March 27, 2020
by Dafyd Martindale
Some things are less predictable than they used to be … the weather immediately springs to mind.
And life after COVID-19 …
But one thing that is predictable are Council elections. They happen every four years like clockwork.
And as usual, they attract candidates who display the same set of fundamental misconceptions about what being on a Council entails, some of which are shared by the voters who back them.
The most common misconception many candidates have is that they can change things singlehandedly.
Well, here’s a sobering fact:
In the South Burnett Regional Council, every councillor (including the Mayor) has just one vote each.
Which means that as much as you might want something – lower rates, for example – you’ll never get it unless you can persuade a majority of other Councillors to agree with your idea.
That’s the first stumbling block, and it’s a biggie.
But presuming you can get the numbers, you’ll then run into a second common misconception, and that is that you can do whatever you like (for example, lower the rates).
These days, Councils – and Councillors – are bound hand and foot with rules and regulations set by the State Government about how they must behave.
One of the biggest rules is that they must ensure their Council remains solvent.
So while you and the majority of your fellow Councillors may want lower rates, unless you can find a way to do this that leaves the books in balance, you are prohibited from pushing your Council into the red (unless it’s just temporary, and in that case you’ll need to be able to prove it really is going to be temporary before you do it).
This dilemma soon leads candidates to confront the third most common misconception many seem to have, and that is that Councils are awash with loose spending.
“Surely,” (some candidates think) “we can take an axe to all this waste to lower the rates” (or whatever it is they want to do).
Well, bad news here again: if a Council is well-run, there really isn’t that much fat to be trimmed.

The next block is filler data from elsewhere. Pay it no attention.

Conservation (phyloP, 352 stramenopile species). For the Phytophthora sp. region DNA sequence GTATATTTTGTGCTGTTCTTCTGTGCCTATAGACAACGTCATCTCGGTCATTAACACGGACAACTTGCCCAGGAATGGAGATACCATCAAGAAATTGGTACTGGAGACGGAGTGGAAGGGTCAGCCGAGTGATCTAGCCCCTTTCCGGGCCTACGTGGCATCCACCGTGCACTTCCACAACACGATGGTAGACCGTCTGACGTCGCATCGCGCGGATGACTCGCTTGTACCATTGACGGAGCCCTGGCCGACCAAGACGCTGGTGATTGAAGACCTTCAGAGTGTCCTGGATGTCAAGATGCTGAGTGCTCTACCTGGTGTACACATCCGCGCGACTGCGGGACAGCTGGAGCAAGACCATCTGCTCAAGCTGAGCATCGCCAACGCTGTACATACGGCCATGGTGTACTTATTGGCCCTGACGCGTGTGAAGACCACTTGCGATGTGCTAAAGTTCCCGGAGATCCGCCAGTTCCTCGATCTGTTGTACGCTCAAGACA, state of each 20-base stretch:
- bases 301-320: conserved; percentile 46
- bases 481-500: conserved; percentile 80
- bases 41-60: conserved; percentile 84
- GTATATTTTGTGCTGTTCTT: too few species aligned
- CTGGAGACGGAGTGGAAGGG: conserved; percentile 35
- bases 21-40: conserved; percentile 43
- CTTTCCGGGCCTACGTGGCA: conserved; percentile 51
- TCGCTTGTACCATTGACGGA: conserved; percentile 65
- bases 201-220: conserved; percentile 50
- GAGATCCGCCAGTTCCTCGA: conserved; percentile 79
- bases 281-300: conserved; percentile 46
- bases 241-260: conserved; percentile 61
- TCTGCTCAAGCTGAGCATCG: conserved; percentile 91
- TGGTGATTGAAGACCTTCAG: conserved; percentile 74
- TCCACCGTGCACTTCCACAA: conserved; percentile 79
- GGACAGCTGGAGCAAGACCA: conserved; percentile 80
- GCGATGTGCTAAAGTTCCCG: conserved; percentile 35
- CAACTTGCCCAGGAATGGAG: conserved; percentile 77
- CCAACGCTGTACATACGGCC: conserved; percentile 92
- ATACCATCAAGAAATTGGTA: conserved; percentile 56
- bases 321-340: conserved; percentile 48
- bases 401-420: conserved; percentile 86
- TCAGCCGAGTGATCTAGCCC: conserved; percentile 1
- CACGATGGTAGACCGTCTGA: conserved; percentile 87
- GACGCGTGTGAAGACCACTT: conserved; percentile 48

Let’s take the South Burnett as an example.
Right now there are about 18,000 ratepayers in the South Burnett and the average rates bill is around $2700 a year (according to the Queensland Audit Office).
Let’s say you want to chop rates back to, say, $2000 a year.
That means you have to find $700 x 18,000 (ie $12.6 million) a year in permanent savings to do that.
Now, $12.6 million mightn’t sound like too much until you realise the Council’s entire income last year was $78.2 million and its expenses were $72.1 million, which only leaves you about $6 million to play with.
So where do you find the other $6.6 million?
The sobering answer is that you start closing swimming pools, libraries and other facilities. Or you cut back essential maintenance on things such as roads and water plants.
Or maybe you do a big bit of both.
Our neighbour Gympie appears to have taken that path over the past four years, pouring its money into big infrastructure projects such as the Mary Valley Rattler, the Gympie Aquatic Centre and several other million dollar developments.
The result? As residents in Goomeri have found, council neglected to maintain the town’s water treatment plant.
They also haven’t had a swimming pool for most of this summer because council let it degrade.
Some rural ratepayers in the Gympie region – many of whom now struggle with roads that are barely drivable – have been hit with rate rises of 40 to 100 per.
And GRC ratepayers can expect to see their Council hand down deficit budgets for the next few years (for which read: expect more rates hikes in future).
So South Burnett voters should think very, very carefully about who they vote for this year.
The simple fact is that candidates who rail against this Council’s supposed poor finances and their ability to discover hidden gold in the Budget papers are talking through their hats.
So are any candidates who imagine they can simply hit up the State and Federal Governments for more money and get it, given that all Councils in Australia have been agitating for precisely the same thing over the past decade without much success.
The Queensland Audit Office gave the South Burnett Regional Council a big tick for good financial management at the same time it gave Gympie a thumbs down.
I think that says a lot about who really deserves our vote.